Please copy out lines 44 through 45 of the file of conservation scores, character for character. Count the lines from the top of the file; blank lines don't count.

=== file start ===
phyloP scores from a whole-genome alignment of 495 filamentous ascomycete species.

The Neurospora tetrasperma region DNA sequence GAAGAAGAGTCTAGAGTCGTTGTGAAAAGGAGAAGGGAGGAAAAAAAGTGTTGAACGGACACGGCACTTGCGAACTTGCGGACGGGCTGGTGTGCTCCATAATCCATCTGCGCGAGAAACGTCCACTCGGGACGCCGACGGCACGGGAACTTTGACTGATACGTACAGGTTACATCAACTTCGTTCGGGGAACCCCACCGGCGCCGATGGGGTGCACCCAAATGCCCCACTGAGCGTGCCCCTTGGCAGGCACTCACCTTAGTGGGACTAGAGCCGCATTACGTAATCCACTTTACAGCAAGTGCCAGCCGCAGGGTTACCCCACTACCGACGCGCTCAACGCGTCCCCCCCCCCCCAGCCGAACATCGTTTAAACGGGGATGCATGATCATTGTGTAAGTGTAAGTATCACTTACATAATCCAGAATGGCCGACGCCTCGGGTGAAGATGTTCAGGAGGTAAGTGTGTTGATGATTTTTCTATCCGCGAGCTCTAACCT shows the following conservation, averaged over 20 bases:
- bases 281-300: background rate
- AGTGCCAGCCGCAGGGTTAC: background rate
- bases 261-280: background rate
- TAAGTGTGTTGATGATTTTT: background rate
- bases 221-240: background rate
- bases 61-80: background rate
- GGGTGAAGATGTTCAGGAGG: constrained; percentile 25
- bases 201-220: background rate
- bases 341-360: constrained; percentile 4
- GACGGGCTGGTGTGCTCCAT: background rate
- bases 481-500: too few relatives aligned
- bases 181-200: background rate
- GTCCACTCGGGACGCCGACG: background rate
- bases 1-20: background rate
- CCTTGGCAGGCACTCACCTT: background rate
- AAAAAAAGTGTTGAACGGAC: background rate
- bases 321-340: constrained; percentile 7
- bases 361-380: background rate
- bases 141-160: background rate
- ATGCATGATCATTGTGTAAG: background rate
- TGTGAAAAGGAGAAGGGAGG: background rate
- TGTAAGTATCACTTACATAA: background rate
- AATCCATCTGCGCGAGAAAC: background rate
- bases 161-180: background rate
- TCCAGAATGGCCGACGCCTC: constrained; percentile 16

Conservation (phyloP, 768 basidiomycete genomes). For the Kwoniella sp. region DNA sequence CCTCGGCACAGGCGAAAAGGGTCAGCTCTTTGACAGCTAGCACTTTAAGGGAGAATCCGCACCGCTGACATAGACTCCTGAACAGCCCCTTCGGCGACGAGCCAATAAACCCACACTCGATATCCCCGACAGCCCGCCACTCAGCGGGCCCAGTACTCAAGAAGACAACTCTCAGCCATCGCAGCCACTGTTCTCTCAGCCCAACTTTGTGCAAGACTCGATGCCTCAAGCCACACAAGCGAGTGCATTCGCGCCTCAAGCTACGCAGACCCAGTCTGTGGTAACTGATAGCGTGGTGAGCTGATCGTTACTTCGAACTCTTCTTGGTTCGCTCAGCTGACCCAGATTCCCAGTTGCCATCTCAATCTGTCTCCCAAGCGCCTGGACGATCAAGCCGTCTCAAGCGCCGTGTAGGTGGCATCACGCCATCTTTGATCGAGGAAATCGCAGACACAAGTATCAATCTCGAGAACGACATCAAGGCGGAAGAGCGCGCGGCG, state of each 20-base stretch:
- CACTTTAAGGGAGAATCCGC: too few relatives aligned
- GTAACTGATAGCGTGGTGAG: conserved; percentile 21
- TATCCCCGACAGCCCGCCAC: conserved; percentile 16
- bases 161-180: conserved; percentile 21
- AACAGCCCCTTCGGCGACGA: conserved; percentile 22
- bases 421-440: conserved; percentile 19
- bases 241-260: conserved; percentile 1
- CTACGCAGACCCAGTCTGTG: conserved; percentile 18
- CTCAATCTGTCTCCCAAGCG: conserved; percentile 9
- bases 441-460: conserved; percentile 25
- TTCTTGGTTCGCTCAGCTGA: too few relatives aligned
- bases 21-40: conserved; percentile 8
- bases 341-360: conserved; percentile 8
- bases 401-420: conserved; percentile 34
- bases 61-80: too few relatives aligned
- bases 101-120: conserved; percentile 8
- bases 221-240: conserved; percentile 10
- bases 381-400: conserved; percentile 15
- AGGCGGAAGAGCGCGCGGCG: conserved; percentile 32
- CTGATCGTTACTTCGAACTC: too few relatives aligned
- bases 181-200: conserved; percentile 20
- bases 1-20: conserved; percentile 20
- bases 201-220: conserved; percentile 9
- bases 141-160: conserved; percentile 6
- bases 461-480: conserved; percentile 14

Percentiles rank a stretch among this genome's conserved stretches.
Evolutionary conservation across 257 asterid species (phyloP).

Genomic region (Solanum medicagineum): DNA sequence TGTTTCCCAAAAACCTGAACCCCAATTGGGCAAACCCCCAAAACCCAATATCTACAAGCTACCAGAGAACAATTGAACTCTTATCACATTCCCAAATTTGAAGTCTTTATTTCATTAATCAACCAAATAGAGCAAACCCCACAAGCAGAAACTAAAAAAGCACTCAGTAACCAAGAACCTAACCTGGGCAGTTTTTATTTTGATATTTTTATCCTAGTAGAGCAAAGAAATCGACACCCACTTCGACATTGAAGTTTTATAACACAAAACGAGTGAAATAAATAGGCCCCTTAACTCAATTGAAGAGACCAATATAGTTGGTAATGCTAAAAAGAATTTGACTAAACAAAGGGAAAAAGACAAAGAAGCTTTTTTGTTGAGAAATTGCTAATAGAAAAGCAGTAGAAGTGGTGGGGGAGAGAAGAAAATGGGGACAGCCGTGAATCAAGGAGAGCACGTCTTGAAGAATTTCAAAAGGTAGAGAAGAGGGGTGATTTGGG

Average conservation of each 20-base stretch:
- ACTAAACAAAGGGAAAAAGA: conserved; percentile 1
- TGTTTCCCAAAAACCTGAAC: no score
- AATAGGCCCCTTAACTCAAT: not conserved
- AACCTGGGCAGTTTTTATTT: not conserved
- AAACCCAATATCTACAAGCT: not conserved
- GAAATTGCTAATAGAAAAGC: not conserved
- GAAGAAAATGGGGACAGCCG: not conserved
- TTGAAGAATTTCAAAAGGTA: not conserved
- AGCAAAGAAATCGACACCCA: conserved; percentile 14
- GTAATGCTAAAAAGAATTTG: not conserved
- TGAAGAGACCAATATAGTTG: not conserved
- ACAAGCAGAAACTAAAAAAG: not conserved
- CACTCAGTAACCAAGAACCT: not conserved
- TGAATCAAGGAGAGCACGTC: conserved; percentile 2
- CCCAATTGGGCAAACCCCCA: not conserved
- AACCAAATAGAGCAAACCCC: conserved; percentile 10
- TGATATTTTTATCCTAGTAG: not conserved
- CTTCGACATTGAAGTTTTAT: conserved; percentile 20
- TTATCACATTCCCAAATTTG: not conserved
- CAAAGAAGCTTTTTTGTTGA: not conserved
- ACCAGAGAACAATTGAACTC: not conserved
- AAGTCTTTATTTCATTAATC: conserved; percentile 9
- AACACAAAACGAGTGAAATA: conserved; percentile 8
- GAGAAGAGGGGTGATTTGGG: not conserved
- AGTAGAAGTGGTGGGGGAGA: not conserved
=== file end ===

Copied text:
- bases 101-120: conserved; percentile 8
- bases 221-240: conserved; percentile 10